Coming from a family that has been touched by a suicide, support of Mental Health Awareness Week is especially important to me.
There is often a lot of confusion about what we mean when we talk about mental health. Many people immediately start thinking about mental health problems or mental illness – but this is only one part of the picture. Some people call mental health ‘emotional health’ or ‘well-being’ and its just as important as good physical health. Everyone has ‘mental health’ and being mentally healthy is also about having the strength to overcome the difficulties and challenges we can all face at times in our lives – to have confidence and self-esteem, to be able to take decisions and to believe in ourselves.
Self-care, taking care of our bodies through nutrition, exercise, adequate sleep, learning how to cope with stress to seeking help when needed are just a few useful tips on how to keep our emotional health in check. Seeking help in particular is a sign of strength — not a weakness. And it is important to remember that treatment is effective. People who get appropriate care can recover from mental illness and addiction and lead full, rewarding lives.
There are several factors affecting the development of mental disorders including genetic factors, stress, diet, physical inactivity, drugs, and other environmental factors. However, few people are aware of the connection between nutrition and mental disorders such as depression, while they easily understand the connection between nutritional deficiencies and physical illness. Depression is more typically thought of as strictly biochemical-based or emotionally-rooted. On the contrary, nutrition can play a key role in the onset as well as severity and duration of depression. Nutritional neuroscience is an emerging discipline shedding light on the fact that nutritional factors are intertwined with human cognition, behaviour, and emotions.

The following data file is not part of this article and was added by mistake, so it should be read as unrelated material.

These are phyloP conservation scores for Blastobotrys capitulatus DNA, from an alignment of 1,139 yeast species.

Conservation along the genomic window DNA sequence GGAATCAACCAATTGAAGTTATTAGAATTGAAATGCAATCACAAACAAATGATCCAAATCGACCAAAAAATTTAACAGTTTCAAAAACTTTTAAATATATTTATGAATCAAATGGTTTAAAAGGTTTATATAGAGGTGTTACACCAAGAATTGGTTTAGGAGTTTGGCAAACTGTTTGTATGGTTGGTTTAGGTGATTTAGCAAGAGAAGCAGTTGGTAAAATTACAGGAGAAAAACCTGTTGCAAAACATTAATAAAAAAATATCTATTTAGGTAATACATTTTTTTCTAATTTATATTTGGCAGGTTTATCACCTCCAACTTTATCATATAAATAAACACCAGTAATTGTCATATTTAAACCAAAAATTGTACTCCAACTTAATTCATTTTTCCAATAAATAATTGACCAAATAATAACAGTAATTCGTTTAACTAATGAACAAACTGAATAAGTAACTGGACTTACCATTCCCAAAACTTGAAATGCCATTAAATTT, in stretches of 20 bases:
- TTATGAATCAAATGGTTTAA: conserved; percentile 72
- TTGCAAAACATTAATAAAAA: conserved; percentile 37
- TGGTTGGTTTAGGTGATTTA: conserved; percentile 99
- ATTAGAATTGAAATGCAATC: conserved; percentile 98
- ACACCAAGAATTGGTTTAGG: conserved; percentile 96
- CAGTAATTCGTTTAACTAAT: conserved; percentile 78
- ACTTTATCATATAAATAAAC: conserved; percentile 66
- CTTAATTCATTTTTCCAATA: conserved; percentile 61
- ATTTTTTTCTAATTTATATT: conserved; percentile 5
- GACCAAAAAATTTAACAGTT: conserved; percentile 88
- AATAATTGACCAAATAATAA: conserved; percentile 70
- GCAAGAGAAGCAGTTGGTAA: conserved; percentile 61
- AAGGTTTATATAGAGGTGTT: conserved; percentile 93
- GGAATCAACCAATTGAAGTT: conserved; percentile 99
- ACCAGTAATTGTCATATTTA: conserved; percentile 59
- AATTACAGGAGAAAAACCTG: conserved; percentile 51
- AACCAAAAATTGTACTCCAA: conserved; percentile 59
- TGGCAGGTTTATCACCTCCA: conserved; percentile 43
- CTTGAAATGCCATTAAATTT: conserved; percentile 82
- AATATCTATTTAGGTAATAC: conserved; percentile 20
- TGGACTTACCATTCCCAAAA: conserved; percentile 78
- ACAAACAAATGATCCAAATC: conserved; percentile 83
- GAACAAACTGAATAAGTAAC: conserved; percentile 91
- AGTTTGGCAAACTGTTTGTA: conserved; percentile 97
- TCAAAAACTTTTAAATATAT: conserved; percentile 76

So, what evidence is there to support suboptimal nutrition as a potential contributor to depression? Many studies highlight the common imbalances connected to nutrition that are known to worsen your mood and motivation:
- Blood sugar imbalances (often associated with excessive sugar and stimulant intake).
- Lack of amino acids (tryptophan and tyrosine are precursors of serotonin and noradrenaline).
- Deficiencies in neurotransmitters such as serotonin, dopamine, noradrenaline, and γ-aminobutyric acid (GABA).
- Lack of B vitamins (vitamin B6, folate, B12).
- Antioxidants deficiencies (vitamin A, C, E).
- Lack of essential fats (omega-3).
Let’s take a look at these in more detail.
Blood sugar imbalances
One factor that often underlies depression is poor control of blood sugar (glucose) levels. The symptoms of impaired blood sugar control are many, and include fatigue, irritability, dizziness, insomnia, excessive sweating (especially at night), poor concentration and forgetfulness, excessive thirst, depression and crying spells, digestive disturbances and blurred vision. These symptoms often precede measurable abnormalities in blood glucose, manifesting instead as a decreased sensitivity to insulin, known as insulin resistance.
Some nutrients essential in maintaining blood sugar levels are magnesium, calcium, chromium, fibre and potassium. Choose foods that have a low or medium glycemic load (not to be confused with glycemic index) such as kidney beans, apple, orange, black beans, lentils, bran cereals, carrots, peanuts, cashews, brown rice, oatmeal, etc. Foods with Low or Medium glycemic load take into account both the amount of carbohydrate in the food in relation to its impact on blood sugar levels. Avoid refined sugar as it uses up the body’s vitamins and minerals. Every teaspoon of sugar uses up B vitamins for its catabolism, and adequate levels of B vitamins are vital for maintaining good mood.